Tips and Inspiration for your European holiday

Airbnb is one of those companies that you wish you started!  From renting space in their own place to a couple of travellers, the guys that started Airbnb then went on to create what is probably the world’s best-known accommodation booking service with hundreds of thousands of accommodation listings around the world.

Paris apartment buildingImage © Tiberius Gracchus / Adobe Stock Photo

Whilst I’ve known about Airbnb for a number of years now, and friends and family have used the site, I only started using it to find accommodation recently.  The Holidays to Europe accommodation directory has apartments listed in many locations around Europe so that is always my first source but sometimes the options aren’t suitable or there aren’t any apartments listed where I’m headed.  This was the case for my 2016 Europe itinerary which included visits to Reykjavik in Iceland and Rothenburg ob der Tauber in Germany.

So it was off to the Airbnb website I headed and there were plenty of options for both destinations. I chose my preferred apartment in Reykjavik and sent a message to the owner, via the Airbnb website, requesting a bit more information.  The owner replied promptly and I decided to go ahead with the booking, so I added my credit card details and voila, the booking was confirmed and paid.

Whilst I was happy to have secured my preferred accommodation, there were a couple of things about booking via Airbnb that I didn’t really like.

Firstly, Airbnb require you to pay in full for your accommodation at the time of the booking and secondly, they charge a service/booking fee on top of the cost of the accommodation.

Reykjavik is not a cheap destination and my booking was made nine months ahead of my arrival date, so I had just forked out over $1800 (including an Airbnb service fee of $190) that would sit in Airbnb’s bank account, earning them interest, no doubt, for nine whole months. (Airbnb pass the rental cost on to the apartment’s owner 24 hours after check in.)

I’m more than happy to pay a deposit at the time of booking but I’m not really so keen on paying the full amount upfront when my trip is many months in advance.

House with shutters in GreeceImage © pkazmierczak / Adobe Stock Photo

Now I know that one of the benefits of using a service like Airbnb is that they are a well established company and provide 24/7 support. If you show up at your accommodation and find out it doesn’t actually exist or you encounter other problems, Airbnb is at the end of the phone to assist you.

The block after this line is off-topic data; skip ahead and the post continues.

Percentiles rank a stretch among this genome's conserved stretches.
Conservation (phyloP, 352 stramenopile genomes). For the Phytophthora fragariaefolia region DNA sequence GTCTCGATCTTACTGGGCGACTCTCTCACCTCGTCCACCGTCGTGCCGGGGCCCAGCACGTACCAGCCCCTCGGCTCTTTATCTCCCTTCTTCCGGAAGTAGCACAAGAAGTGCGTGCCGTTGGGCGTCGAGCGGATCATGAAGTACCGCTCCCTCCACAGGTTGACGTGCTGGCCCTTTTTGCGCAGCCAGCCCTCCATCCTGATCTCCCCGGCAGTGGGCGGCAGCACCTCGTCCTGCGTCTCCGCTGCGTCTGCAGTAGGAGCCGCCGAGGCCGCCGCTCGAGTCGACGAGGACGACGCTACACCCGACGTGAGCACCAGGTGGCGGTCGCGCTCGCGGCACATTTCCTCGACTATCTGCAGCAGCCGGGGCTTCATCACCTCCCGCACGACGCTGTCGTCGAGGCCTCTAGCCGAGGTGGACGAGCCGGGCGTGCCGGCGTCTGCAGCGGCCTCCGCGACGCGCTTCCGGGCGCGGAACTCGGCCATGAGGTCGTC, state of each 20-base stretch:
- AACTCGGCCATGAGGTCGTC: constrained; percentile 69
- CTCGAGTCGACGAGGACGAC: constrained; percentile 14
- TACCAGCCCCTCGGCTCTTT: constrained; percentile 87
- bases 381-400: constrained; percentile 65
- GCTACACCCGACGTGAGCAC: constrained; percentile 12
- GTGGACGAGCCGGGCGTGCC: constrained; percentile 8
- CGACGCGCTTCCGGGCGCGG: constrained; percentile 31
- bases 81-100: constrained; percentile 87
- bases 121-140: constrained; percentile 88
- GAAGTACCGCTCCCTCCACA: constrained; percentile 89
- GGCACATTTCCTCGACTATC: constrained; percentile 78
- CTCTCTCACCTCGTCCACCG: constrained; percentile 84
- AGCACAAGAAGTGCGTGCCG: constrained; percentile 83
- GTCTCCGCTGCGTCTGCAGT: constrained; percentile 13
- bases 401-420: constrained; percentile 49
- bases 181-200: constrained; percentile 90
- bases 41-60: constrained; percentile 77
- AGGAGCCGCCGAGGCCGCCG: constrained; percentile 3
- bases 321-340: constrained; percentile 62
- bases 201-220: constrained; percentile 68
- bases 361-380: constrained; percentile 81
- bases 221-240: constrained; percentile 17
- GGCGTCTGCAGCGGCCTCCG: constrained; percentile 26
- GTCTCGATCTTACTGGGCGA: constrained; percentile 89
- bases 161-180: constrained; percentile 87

This peace of mind is very reassuring and is probably a factor in why so many travellers use the service,  however, I still don’t understand why they need to collect the full payment upfront.  If it’s to avoid travellers booking at multiple accommodations and then cancelling later, why not request a 25% - or even 50% - deposit with the balance payable a month before your arrival?  

For last minute bookings, full payment upfront is understandable, but bookings made nine months in advance?!  I’m more than happy to pay in full before I travel, in fact I prefer it as that way all my major holiday expenses are taken care of BEFORE I leave Australia, but nine months in advance is a bit rich, in my opinion.

Having booked my Reykjavik accommodation, it was now time to find somewhere to stay in Rothenburg.  Last time I was in Rothenburg it was just for an overnight visit so we stayed at a hotel but on this occasion we decided an apartment would suit us better.  

I found a lovely apartment on Airbnb but also discovered a way I could avoid the service fee and get around paying the full balance upfront.

The listing for this particular apartment had a building/property name so instead of being listed as (for example) ‘Modern apartment in quiet location’ it was listed as ‘Apparthaus Anna’ (example only, not the real name). Aha, I thought and quickly went on to Google to search Apparthaus Anna.  Sure enough, up came a website for this apartment.  After browsing the website and reading the guest testimonials, I emailed the owner for more details and prices.  

Dealing directly with the owner via her own website rather than via Airbnb, meant that I would save the Airbnb service fee (around 11%) AND the owner did not require pre-payment or even a credit card guarantee, instead requesting cash payment on arrival.

Having made this discovery I did go back to Google to see if I could find a direct website for the Reykjavik apartment I’d booked, but nothing came up.  In the Reykjavik instance, Airbnb was my only option but luckily for me, I could book direct for the Rothenburg accommodation.

Buildings in AmsterdamImage © ziss / Adobe Stock Photo

Now I realise that not everyone is going to be confident booking their accommodation this way but after corresponding with the owner via email, I was happy to go ahead.  After all, what did I have to lose?  If I arrived in Rothenburg and the apartment didn’t exist, I would have just had to find somewhere else to stay.  It’s not like I had parted with any money.